Serena Jameka Williams, where do I even begin to start! My favourite Tennis player of all time, my idol, my inspiration, a role model and my imaginary wife. She’s the only celebrity that during interviews or simply by her on-court manner blows me away, the loud “COME ON” or the big fist pump for example. Wowzers, She can’t do any wrong in my eyes, there are frequent likes of posts on her Twitter and Instagram pages, she’s so hot!!!! If there was a tune I would serenade her to, its Drake – Fancy Her (Nails done, hair done, everything did etc etc). Obsessed?? Naturally. What has she got that others don’t?? Absolutely everything! Drive, focus, commitment, ability, passion, determination, personality, fight, incredible athleticism, good looks, on-point weave and a single-mindedness to win and batter the shite out of her opponent! A killer instinct and aura that is simply untouchable! An attitude that demands success. A serve that came from heaven, groundstrokes with both piercing power and accuracy all combined with great movement. There is no better sight in tennis for me than seeing Serena tee-off, left, right and centre. She’s just amazing! Always looking on point, on and off the court, remember the lycra outfit at the US? or the boots? Then there is the one finger salute to greet the crowd after each victory. The one finger denoting the number one player! Then, of course, there is that feisty side to her in the heat of competition. Players such as Sharapova, Jankovic and Azarenka have been firmly put in their place should they want to take the piss or dare to glare over the other side of the net. It could be by means of a wave of the finger, a “wait till I’m ready” or a “bitch” remark. There have also been some high-profile run-ins with several umpires such as Eva Asderaki, whichever it is, I love it! I couldn’t care less what anyone on this planet says there is not one player within a million miles of having what she has got in the locker! Patrick Mouratoglou once said that her biggest threat was herself, this is so true! It’s due to the pressure she puts on herself, always expecting absolute perfectionism.It is very, very rare to see Serena get outplayed if she does get beat, have a stinker maybe or even simply blow it, but you will very rarely see her get flat out beat! A tennis match will rest firmly on her racket, she will ultimately decide who will win and there’s not much you can do about it. Harsh you may think, but it’s reality! It makes defeats pretty hard to stomach because every time she goes into a match or a tournament, whether it be on hard, grass, clay or indoor she is expected to win. A look back at the betting odds shows that in the last 7 years she has gone into a match as an underdog only twice. Once was in her second match back after a year off against Vera Zvonareva in 2011, the other was in Rome against Jelena Jankovic in 2010. Total domination, So, if you ever read this Serena, I should have done what that geezer recently did with Genie Bouchard on twitter, time ago. If Alexis doesn’t mind I’m still game! Whilst we are at it, my nieces own a horse at a stable near to Mouratoglou’s home. Any chance of a knock up and photo with SW as a consolation prize??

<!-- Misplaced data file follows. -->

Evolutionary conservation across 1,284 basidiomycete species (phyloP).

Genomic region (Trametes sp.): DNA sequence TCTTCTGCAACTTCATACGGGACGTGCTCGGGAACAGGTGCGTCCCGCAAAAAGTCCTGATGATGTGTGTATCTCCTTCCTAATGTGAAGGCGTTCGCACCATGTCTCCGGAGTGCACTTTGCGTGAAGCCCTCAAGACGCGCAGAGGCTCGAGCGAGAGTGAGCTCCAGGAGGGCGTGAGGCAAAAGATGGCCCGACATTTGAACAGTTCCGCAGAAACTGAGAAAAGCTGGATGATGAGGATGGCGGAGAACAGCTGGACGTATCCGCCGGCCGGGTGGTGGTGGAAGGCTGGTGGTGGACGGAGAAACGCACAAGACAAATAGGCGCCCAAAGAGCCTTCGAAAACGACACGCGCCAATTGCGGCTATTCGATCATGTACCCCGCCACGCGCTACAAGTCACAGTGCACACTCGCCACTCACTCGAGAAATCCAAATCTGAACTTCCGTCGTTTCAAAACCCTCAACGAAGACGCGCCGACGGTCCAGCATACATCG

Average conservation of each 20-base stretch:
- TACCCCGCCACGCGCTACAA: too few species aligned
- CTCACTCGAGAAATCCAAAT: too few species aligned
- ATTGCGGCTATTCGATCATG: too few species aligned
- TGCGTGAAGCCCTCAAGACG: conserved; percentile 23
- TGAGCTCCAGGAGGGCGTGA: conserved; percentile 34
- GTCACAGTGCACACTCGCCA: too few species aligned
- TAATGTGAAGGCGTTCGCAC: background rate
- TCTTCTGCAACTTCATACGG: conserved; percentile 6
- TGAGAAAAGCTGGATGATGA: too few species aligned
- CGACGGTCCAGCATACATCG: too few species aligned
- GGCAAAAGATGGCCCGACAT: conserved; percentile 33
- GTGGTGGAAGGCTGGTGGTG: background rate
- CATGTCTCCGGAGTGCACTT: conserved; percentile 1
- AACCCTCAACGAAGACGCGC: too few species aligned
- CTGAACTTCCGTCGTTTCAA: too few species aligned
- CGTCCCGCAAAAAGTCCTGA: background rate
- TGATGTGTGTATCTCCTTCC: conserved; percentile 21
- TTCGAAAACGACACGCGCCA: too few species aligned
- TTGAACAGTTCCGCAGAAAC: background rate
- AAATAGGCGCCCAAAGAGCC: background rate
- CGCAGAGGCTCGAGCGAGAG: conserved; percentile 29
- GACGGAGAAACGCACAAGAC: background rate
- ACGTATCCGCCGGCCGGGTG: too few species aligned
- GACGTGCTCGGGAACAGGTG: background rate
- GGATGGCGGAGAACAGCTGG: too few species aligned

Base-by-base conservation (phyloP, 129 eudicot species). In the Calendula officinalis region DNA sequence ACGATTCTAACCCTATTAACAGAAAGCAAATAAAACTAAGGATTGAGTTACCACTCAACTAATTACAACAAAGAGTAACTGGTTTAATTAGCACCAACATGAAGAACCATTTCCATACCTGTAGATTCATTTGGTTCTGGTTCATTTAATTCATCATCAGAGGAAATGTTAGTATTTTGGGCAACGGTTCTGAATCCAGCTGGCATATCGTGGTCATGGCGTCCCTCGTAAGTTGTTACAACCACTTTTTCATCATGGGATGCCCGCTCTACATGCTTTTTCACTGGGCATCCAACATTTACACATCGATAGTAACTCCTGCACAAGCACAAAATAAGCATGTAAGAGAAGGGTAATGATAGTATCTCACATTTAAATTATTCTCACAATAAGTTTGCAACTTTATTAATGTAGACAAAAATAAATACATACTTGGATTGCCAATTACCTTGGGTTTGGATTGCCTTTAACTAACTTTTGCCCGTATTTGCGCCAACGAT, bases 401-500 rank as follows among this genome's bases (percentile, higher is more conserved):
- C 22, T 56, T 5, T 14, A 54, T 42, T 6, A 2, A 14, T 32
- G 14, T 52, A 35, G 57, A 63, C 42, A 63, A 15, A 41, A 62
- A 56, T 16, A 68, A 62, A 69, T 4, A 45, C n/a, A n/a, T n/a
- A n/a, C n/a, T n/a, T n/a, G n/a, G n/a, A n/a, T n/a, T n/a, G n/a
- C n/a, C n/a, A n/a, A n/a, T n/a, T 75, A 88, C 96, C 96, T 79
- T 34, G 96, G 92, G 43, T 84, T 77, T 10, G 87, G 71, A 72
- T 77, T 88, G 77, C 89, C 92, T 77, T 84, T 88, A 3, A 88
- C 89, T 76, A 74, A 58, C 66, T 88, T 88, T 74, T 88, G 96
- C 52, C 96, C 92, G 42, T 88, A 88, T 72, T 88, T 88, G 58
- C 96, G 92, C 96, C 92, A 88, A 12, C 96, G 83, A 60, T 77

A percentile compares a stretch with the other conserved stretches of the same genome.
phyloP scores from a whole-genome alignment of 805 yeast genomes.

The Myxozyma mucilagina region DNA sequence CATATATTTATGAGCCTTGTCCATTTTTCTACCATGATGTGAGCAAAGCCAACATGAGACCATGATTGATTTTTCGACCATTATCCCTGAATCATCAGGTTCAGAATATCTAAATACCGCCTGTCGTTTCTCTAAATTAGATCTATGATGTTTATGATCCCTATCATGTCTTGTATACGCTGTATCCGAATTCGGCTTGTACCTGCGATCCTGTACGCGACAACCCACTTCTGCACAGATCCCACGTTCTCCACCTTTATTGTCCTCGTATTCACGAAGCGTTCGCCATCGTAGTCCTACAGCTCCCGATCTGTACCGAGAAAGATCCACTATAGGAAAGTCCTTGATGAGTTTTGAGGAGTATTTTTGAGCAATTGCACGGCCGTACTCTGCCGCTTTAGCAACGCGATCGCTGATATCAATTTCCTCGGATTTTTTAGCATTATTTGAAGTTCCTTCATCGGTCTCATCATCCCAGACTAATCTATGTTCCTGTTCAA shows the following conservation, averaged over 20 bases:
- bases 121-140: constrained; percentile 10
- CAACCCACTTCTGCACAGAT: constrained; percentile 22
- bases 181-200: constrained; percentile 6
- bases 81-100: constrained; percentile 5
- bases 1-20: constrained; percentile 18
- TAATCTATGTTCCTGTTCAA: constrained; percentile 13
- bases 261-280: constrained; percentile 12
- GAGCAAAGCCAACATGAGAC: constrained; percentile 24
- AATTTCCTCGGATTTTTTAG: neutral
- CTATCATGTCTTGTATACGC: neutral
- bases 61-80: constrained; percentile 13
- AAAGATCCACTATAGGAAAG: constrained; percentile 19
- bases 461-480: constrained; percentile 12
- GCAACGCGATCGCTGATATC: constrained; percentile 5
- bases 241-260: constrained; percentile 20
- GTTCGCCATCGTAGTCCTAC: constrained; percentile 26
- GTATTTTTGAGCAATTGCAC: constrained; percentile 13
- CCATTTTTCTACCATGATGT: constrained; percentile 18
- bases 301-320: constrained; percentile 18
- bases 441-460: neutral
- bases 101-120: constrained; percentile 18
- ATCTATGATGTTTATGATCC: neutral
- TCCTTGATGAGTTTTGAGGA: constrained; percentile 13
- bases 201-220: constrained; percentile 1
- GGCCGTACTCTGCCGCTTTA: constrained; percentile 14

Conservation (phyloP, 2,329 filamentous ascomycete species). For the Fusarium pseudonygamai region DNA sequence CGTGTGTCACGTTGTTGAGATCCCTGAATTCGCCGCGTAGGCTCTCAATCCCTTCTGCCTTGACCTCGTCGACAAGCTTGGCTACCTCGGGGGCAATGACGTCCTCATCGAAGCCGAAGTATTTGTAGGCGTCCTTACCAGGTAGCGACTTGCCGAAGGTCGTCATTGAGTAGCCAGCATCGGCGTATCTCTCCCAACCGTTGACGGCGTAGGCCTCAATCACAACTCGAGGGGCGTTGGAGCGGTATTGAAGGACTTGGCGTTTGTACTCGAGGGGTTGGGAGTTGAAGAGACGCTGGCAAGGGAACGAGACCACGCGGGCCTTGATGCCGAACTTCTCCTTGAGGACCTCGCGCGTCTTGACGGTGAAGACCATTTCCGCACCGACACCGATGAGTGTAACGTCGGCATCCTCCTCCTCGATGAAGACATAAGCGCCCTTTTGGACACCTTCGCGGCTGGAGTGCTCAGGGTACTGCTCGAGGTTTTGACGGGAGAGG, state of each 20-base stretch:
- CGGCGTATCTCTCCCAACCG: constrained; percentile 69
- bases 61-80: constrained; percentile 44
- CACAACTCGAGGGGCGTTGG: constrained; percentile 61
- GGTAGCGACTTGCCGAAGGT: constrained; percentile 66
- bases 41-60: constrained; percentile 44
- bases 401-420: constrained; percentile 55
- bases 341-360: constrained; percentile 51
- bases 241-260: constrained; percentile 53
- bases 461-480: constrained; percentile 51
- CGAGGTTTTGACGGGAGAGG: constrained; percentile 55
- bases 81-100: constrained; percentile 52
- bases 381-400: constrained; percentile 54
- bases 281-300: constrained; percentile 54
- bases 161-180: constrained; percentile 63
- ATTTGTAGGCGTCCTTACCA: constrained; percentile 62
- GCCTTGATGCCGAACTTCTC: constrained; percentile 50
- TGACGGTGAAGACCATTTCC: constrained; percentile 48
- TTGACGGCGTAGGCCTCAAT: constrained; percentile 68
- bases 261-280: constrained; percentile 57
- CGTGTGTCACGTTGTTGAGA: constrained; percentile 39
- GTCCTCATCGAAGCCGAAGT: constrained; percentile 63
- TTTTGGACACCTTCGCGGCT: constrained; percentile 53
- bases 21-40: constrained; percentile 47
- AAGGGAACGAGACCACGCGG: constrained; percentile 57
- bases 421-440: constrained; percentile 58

She has certainly had her critics and probably always will. Some because she is not a size 8, some because of her race and others who just don’t like dominance. With the exception of the latter, you will never change these small-minded twats minds, so just let them get on with it. I’ve heard it been said that ‘she’s a horrible person’. Her charity work in Africa and all over would suggest otherwise. Similarly, so would the accolades that come in from other players for her on tour, either as a mate or just in acknowledgment, Wozniacki for example. Some people in this world are very harsh at times, it drives me insane. I’m sure that these type of people have spurred her on throughout her career. Others may love to write her off at the drop of a hat. More often than not, these people have been answered very quickly. I think she enjoys proving people wrong all the time. A Champion’s ability to perform when people think your days are numbered is an essential attribute, she has this in abundance. Serena has been proving people wrong for well over 15 years now. 23 Grand Slam titles (7 Australian, 3 French, 7 Wimbledon and 6 US) to date. 72 WTA titles, 14 Grand Slam doubles, 2 Mixed doubles, 2 Hopman Cups and a Fed Cup for good measure. Oh, and just for good measure an Olympic singles Gold and 3 doubles Gold medals plus a total of 314 weeks as World number one.